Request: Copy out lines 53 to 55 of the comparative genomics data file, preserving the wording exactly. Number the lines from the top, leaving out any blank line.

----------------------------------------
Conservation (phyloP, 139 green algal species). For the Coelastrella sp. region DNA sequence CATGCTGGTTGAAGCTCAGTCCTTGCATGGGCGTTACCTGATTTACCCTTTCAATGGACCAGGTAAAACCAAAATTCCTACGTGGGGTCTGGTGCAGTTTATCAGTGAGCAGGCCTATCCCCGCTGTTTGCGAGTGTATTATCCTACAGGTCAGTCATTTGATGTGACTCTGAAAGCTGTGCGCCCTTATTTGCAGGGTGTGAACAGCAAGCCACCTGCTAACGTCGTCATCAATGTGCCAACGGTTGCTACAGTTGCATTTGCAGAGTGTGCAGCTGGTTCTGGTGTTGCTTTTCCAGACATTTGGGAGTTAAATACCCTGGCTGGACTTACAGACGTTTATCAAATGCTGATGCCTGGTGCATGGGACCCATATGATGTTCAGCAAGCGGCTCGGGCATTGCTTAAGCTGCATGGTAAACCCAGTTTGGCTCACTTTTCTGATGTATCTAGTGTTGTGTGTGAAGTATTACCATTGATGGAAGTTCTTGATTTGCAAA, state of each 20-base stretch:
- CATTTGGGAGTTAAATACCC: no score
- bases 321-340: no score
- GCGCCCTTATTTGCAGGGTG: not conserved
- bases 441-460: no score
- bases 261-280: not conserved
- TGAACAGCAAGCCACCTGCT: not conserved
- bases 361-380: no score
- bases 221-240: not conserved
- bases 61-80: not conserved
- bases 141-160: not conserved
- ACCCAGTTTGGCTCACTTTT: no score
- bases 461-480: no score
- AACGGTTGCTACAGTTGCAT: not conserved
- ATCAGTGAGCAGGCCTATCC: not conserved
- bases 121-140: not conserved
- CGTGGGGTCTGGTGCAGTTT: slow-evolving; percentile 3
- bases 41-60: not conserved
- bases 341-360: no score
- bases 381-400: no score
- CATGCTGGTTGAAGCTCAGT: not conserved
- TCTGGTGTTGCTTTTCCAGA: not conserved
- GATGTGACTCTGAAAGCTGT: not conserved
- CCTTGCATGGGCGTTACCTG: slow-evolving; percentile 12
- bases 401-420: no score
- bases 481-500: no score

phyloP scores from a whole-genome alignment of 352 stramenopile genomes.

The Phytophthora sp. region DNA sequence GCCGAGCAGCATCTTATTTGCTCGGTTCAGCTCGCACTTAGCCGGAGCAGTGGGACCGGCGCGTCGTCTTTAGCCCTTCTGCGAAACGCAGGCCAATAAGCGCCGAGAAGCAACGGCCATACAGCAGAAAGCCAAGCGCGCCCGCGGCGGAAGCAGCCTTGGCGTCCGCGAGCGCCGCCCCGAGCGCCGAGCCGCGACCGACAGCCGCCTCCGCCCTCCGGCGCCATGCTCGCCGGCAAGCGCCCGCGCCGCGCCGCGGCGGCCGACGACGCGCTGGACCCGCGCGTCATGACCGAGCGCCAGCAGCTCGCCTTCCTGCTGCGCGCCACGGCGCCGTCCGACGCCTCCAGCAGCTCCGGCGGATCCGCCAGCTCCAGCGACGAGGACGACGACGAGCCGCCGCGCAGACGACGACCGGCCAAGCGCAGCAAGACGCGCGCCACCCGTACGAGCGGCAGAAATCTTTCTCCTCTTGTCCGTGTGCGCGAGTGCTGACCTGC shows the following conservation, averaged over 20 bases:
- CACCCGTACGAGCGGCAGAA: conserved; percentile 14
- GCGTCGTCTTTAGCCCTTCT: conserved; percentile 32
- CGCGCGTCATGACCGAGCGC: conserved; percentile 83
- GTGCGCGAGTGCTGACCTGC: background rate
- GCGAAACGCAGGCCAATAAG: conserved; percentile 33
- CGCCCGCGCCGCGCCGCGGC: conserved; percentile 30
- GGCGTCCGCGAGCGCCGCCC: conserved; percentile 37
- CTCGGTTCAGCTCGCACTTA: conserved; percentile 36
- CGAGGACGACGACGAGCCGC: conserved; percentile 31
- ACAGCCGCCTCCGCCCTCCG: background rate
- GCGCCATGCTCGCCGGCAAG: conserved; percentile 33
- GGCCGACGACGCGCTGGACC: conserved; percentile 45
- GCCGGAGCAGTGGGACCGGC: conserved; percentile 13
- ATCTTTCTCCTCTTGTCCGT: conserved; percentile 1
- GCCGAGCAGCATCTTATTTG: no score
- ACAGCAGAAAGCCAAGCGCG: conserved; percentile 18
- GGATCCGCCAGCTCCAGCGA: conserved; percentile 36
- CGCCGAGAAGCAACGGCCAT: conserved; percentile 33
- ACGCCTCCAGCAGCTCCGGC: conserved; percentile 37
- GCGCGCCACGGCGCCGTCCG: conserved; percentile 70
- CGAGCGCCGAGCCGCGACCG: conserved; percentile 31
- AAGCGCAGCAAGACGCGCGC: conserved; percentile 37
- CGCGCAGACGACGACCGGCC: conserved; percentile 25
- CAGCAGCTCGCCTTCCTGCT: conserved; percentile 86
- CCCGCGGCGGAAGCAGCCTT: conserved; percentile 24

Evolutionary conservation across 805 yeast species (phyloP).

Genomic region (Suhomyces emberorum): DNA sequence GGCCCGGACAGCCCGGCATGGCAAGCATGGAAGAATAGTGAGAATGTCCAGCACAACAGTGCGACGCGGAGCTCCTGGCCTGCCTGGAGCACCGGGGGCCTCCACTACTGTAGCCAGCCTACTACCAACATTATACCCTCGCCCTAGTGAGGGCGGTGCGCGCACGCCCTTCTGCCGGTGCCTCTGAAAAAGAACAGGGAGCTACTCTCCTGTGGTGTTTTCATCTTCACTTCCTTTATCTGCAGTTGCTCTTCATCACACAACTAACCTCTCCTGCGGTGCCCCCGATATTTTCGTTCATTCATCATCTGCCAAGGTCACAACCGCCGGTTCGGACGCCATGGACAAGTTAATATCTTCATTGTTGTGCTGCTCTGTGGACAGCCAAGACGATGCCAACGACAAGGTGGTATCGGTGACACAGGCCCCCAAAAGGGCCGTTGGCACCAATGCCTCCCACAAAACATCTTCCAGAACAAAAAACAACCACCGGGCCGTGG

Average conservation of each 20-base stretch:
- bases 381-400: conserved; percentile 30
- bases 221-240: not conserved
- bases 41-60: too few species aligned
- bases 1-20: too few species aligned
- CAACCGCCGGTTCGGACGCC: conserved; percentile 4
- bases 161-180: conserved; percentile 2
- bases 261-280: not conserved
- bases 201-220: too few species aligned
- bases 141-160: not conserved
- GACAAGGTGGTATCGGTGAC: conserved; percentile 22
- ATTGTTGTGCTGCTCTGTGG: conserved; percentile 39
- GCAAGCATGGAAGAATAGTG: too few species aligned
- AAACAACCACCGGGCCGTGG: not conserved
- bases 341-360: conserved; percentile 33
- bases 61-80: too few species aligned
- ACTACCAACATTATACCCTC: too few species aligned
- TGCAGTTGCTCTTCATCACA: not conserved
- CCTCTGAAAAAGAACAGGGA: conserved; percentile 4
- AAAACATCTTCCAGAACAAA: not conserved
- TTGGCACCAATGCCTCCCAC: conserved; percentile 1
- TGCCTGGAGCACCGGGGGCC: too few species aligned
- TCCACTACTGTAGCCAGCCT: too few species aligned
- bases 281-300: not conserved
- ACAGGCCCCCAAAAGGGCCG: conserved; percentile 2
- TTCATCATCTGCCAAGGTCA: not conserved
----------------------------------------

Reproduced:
- CCCGCGGCGGAAGCAGCCTT: conserved; percentile 24

Evolutionary conservation across 805 yeast species (phyloP).

Genomic region (Suhomyces emberorum): DNA sequence GGCCCGGACAGCCCGGCATGGCAAGCATGGAAGAATAGTGAGAATGTCCAGCACAACAGTGCGACGCGGAGCTCCTGGCCTGCCTGGAGCACCGGGGGCCTCCACTACTGTAGCCAGCCTACTACCAACATTATACCCTCGCCCTAGTGAGGGCGGTGCGCGCACGCCCTTCTGCCGGTGCCTCTGAAAAAGAACAGGGAGCTACTCTCCTGTGGTGTTTTCATCTTCACTTCCTTTATCTGCAGTTGCTCTTCATCACACAACTAACCTCTCCTGCGGTGCCCCCGATATTTTCGTTCATTCATCATCTGCCAAGGTCACAACCGCCGGTTCGGACGCCATGGACAAGTTAATATCTTCATTGTTGTGCTGCTCTGTGGACAGCCAAGACGATGCCAACGACAAGGTGGTATCGGTGACACAGGCCCCCAAAAGGGCCGTTGGCACCAATGCCTCCCACAAAACATCTTCCAGAACAAAAAACAACCACCGGGCCGTGG